Susan Pepperdine, 913-262-7414, cell 913-205-5304or email@example.com
KidsAndCars.org founder to speak at NHTSA press conference
Aug. 22 at Children’s Mercy Hospital
Speakers will also include mother whose child died of heatstroke in hot car
KANSAS CITY, MO.– Aug. 21, 2012…Janette Fennell, president of KidsAndCars.org, a national nonprofit child safety organization working to prevent injuries and deaths of children in and around motor vehicles, will speak at 11 a.m. Wednesday, Aug. 22, at a press conference sponsored by the National Highway Traffic Safety Administration at Children’s Mercy Hospital, 2401 Gillhan Rd., Kansas City, Mo.
The event will focus on programs to prevent child heatstroke deaths and injuries in hot cars and to urge parents and caregivers to think, “Where’s baby? Look before you lock.”
Speakers will also include Jodie Edwards, Ph.D., whose family suffered a tragedy when she unknowingly left her daughter Jenna, nearly 11 months old, in a hot car while she was at work as a professor at a small Christian university in Ohio. She thought she had taken every precaution possible to protect her daughter and her older brother. Yet her brain ‘flipped a switch,’ causing her to mistakenly believe she had dropped off Jenna at the babysitter’s on the way to work. “I have talked to dozens of families who have lost children to vehicular heatstroke,” Edwards said. “The only thing we all have in common is that none of us realized our love wasn’t enough to protect our children from our imperfect brains.”
KidsAndCars.org reported last week that in the six-day period from Aug. 2 to 7 eight children from 5 months to 4 years old died of heat stroke in vehicles in four states: Arkansas, Tennessee, Florida and New Mexico.
To educate parents and caregivers, KidsAndCars.org introduced the “Look before you lock” program, the first of its kind, and has distributed 150,000 information cards to hospitals nationwide. “We want parents to understand from Day One that this is something they need to know in order to protect their baby,” Fennell said. “Sadly, these tragedies can and do happen to anyone, even the most conscientious parents.”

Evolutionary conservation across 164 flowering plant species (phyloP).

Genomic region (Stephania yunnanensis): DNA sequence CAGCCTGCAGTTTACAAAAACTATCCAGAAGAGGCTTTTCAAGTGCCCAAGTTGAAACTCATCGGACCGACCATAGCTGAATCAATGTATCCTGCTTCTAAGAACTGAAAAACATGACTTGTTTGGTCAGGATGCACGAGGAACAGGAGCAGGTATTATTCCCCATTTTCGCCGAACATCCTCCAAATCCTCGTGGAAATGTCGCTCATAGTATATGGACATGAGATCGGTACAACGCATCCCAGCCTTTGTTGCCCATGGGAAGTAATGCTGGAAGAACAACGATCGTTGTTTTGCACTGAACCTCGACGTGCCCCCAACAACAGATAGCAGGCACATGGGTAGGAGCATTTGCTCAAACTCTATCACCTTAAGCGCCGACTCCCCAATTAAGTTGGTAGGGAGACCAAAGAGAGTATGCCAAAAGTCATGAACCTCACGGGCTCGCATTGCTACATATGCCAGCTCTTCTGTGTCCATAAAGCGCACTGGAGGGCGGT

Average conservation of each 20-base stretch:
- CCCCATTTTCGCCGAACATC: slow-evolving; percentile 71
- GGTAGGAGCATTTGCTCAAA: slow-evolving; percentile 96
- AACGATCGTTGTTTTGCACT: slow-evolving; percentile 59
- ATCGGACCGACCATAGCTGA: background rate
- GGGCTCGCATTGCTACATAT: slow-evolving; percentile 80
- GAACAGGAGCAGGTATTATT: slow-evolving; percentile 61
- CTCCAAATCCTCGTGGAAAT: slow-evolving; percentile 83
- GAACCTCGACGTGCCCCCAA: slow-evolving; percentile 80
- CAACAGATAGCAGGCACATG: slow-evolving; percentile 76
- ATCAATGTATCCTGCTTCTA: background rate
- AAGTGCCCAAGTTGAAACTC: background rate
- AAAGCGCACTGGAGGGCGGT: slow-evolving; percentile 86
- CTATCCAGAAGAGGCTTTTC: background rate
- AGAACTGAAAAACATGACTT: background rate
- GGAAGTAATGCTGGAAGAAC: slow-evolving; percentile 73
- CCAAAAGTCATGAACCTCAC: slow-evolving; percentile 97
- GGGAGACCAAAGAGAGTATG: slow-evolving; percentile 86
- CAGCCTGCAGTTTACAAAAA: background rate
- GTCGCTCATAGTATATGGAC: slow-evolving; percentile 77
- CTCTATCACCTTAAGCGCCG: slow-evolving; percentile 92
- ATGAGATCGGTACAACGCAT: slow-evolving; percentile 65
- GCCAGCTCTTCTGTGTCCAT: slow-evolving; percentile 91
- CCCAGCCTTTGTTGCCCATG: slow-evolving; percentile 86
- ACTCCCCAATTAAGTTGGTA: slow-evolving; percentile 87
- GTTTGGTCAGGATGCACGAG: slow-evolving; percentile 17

In 2005, KidsAndCars.org was successful in getting a provision included in the omnibus federal transportation bill that requires data collection of incidents that are vehicle-related, but take place off of our public roads and highways. In January 2009, the first report was issued stating that more than 1,700 children and adults are killed and more than 840,000 injured every year. “Though significant, we believe the actual numbers are much higher,” Fennell said. “KidsAndCars.org is working to collect statistics on near misses, which traditionally have not been reported.”
“After so many years of carrying this torch, KidsAndCars.org is gratified to see the muscle and tremendous outreach efforts of NHTSA to take on a leadership role in working to end these preventable tragedies.”
Based on incidents documented by KidsAndCars.org:
54 percent of the time children die after being unknowingly left inside a hot vehicle.
32 percent when children got into a vehicle on their own, similar to the situation that Hays described.
12 percent when they were knowingly left in vehicle
2 percent of the circumstances were not clear.
Safety Tips from KidsAndCars.org
KidsAndCars.org provides these BE SAFE safety tips on a card being distributed to new parents:
Back seat – Put something in the back seat so you have to open the door when leaving the vehicle – cell phone, employee badge, handbag, etc. Every child should be correctly restrained in the back seat.
Stuffed animal – Move it from the car seat to the front seat to remind you when your baby is in the back seat. Ask your babysitter or child-care provider to call you within 10 minutes if your child hasn’t arrived on time. Focus on driving – Avoid cell phone calls and texting while driving. Every time you park your vehicle open the back door to make sure no one has been left behind.
For additional information about ways to keep children safe in and around vehicles, visit www.KidsAndCars.org